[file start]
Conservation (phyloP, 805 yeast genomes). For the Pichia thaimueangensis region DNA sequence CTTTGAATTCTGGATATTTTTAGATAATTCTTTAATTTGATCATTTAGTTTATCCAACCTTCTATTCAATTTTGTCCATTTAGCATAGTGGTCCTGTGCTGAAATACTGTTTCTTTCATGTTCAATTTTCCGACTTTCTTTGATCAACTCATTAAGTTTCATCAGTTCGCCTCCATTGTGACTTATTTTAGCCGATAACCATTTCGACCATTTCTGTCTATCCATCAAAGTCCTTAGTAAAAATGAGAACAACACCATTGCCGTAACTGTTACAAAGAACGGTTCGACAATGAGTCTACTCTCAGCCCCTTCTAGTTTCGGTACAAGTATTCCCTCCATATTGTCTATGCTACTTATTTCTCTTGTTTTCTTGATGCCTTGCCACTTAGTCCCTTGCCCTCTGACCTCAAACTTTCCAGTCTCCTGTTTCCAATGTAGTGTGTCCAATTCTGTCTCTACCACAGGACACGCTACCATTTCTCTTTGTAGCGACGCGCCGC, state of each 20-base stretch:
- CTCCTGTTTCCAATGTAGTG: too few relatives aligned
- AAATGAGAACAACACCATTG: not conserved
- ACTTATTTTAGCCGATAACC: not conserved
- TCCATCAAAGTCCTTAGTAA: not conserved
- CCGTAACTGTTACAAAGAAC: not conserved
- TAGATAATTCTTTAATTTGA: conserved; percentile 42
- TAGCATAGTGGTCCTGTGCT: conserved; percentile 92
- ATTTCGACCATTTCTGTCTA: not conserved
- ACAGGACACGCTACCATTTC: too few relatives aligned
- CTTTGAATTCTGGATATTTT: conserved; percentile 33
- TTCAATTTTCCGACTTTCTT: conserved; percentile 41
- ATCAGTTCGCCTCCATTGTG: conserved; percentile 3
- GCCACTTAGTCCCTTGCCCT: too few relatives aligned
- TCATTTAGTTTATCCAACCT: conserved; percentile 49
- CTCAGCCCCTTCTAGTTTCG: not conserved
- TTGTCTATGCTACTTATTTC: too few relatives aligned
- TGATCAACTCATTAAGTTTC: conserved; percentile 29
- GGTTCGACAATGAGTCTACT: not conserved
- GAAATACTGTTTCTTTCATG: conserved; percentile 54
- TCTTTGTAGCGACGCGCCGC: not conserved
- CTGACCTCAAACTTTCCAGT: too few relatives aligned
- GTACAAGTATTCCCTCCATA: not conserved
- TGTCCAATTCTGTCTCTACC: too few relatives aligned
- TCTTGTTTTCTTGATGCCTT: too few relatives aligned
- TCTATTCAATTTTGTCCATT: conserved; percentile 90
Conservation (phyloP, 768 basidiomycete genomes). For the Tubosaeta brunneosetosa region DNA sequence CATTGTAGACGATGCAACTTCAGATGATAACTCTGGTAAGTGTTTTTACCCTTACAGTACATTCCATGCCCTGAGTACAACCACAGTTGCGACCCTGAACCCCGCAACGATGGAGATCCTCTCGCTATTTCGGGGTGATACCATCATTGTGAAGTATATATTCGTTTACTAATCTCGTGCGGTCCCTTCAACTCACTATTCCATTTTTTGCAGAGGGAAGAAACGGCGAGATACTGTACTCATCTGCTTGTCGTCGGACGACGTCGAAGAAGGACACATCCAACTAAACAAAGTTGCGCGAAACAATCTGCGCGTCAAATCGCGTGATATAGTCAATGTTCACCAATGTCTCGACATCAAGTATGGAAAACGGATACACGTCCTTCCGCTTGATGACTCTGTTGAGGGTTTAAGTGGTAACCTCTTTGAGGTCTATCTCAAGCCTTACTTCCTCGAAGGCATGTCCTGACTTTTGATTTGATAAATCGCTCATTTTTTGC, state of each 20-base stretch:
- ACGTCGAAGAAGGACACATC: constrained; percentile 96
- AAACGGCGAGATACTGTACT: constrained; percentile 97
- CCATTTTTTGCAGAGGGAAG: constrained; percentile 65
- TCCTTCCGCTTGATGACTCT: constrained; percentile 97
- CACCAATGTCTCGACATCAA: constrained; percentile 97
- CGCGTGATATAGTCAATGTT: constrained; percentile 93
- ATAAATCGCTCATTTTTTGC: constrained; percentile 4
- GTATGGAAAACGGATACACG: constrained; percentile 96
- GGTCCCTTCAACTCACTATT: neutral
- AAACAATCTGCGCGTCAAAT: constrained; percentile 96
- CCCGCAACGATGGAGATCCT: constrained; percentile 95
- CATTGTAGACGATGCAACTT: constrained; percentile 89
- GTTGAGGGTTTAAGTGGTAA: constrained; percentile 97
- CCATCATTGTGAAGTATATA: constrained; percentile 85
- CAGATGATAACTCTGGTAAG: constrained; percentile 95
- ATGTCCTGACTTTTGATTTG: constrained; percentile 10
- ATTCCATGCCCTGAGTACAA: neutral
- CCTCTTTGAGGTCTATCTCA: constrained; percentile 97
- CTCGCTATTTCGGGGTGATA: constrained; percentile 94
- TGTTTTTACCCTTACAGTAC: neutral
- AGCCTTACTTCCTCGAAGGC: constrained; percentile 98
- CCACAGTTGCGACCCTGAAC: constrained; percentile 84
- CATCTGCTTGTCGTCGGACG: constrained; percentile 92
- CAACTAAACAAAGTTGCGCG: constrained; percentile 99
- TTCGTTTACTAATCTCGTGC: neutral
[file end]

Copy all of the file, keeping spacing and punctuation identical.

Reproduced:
Conservation (phyloP, 805 yeast genomes). For the Pichia thaimueangensis region DNA sequence CTTTGAATTCTGGATATTTTTAGATAATTCTTTAATTTGATCATTTAGTTTATCCAACCTTCTATTCAATTTTGTCCATTTAGCATAGTGGTCCTGTGCTGAAATACTGTTTCTTTCATGTTCAATTTTCCGACTTTCTTTGATCAACTCATTAAGTTTCATCAGTTCGCCTCCATTGTGACTTATTTTAGCCGATAACCATTTCGACCATTTCTGTCTATCCATCAAAGTCCTTAGTAAAAATGAGAACAACACCATTGCCGTAACTGTTACAAAGAACGGTTCGACAATGAGTCTACTCTCAGCCCCTTCTAGTTTCGGTACAAGTATTCCCTCCATATTGTCTATGCTACTTATTTCTCTTGTTTTCTTGATGCCTTGCCACTTAGTCCCTTGCCCTCTGACCTCAAACTTTCCAGTCTCCTGTTTCCAATGTAGTGTGTCCAATTCTGTCTCTACCACAGGACACGCTACCATTTCTCTTTGTAGCGACGCGCCGC, state of each 20-base stretch:
- CTCCTGTTTCCAATGTAGTG: too few relatives aligned
- AAATGAGAACAACACCATTG: not conserved
- ACTTATTTTAGCCGATAACC: not conserved
- TCCATCAAAGTCCTTAGTAA: not conserved
- CCGTAACTGTTACAAAGAAC: not conserved
- TAGATAATTCTTTAATTTGA: conserved; percentile 42
- TAGCATAGTGGTCCTGTGCT: conserved; percentile 92
- ATTTCGACCATTTCTGTCTA: not conserved
- ACAGGACACGCTACCATTTC: too few relatives aligned
- CTTTGAATTCTGGATATTTT: conserved; percentile 33
- TTCAATTTTCCGACTTTCTT: conserved; percentile 41
- ATCAGTTCGCCTCCATTGTG: conserved; percentile 3
- GCCACTTAGTCCCTTGCCCT: too few relatives aligned
- TCATTTAGTTTATCCAACCT: conserved; percentile 49
- CTCAGCCCCTTCTAGTTTCG: not conserved
- TTGTCTATGCTACTTATTTC: too few relatives aligned
- TGATCAACTCATTAAGTTTC: conserved; percentile 29
- GGTTCGACAATGAGTCTACT: not conserved
- GAAATACTGTTTCTTTCATG: conserved; percentile 54
- TCTTTGTAGCGACGCGCCGC: not conserved
- CTGACCTCAAACTTTCCAGT: too few relatives aligned
- GTACAAGTATTCCCTCCATA: not conserved
- TGTCCAATTCTGTCTCTACC: too few relatives aligned
- TCTTGTTTTCTTGATGCCTT: too few relatives aligned
- TCTATTCAATTTTGTCCATT: conserved; percentile 90
Conservation (phyloP, 768 basidiomycete genomes). For the Tubosaeta brunneosetosa region DNA sequence CATTGTAGACGATGCAACTTCAGATGATAACTCTGGTAAGTGTTTTTACCCTTACAGTACATTCCATGCCCTGAGTACAACCACAGTTGCGACCCTGAACCCCGCAACGATGGAGATCCTCTCGCTATTTCGGGGTGATACCATCATTGTGAAGTATATATTCGTTTACTAATCTCGTGCGGTCCCTTCAACTCACTATTCCATTTTTTGCAGAGGGAAGAAACGGCGAGATACTGTACTCATCTGCTTGTCGTCGGACGACGTCGAAGAAGGACACATCCAACTAAACAAAGTTGCGCGAAACAATCTGCGCGTCAAATCGCGTGATATAGTCAATGTTCACCAATGTCTCGACATCAAGTATGGAAAACGGATACACGTCCTTCCGCTTGATGACTCTGTTGAGGGTTTAAGTGGTAACCTCTTTGAGGTCTATCTCAAGCCTTACTTCCTCGAAGGCATGTCCTGACTTTTGATTTGATAAATCGCTCATTTTTTGC, state of each 20-base stretch:
- ACGTCGAAGAAGGACACATC: constrained; percentile 96
- AAACGGCGAGATACTGTACT: constrained; percentile 97
- CCATTTTTTGCAGAGGGAAG: constrained; percentile 65
- TCCTTCCGCTTGATGACTCT: constrained; percentile 97
- CACCAATGTCTCGACATCAA: constrained; percentile 97
- CGCGTGATATAGTCAATGTT: constrained; percentile 93
- ATAAATCGCTCATTTTTTGC: constrained; percentile 4
- GTATGGAAAACGGATACACG: constrained; percentile 96
- GGTCCCTTCAACTCACTATT: neutral
- AAACAATCTGCGCGTCAAAT: constrained; percentile 96
- CCCGCAACGATGGAGATCCT: constrained; percentile 95
- CATTGTAGACGATGCAACTT: constrained; percentile 89
- GTTGAGGGTTTAAGTGGTAA: constrained; percentile 97
- CCATCATTGTGAAGTATATA: constrained; percentile 85
- CAGATGATAACTCTGGTAAG: constrained; percentile 95
- ATGTCCTGACTTTTGATTTG: constrained; percentile 10
- ATTCCATGCCCTGAGTACAA: neutral
- CCTCTTTGAGGTCTATCTCA: constrained; percentile 97
- CTCGCTATTTCGGGGTGATA: constrained; percentile 94
- TGTTTTTACCCTTACAGTAC: neutral
- AGCCTTACTTCCTCGAAGGC: constrained; percentile 98
- CCACAGTTGCGACCCTGAAC: constrained; percentile 84
- CATCTGCTTGTCGTCGGACG: constrained; percentile 92
- CAACTAAACAAAGTTGCGCG: constrained; percentile 99
- TTCGTTTACTAATCTCGTGC: neutral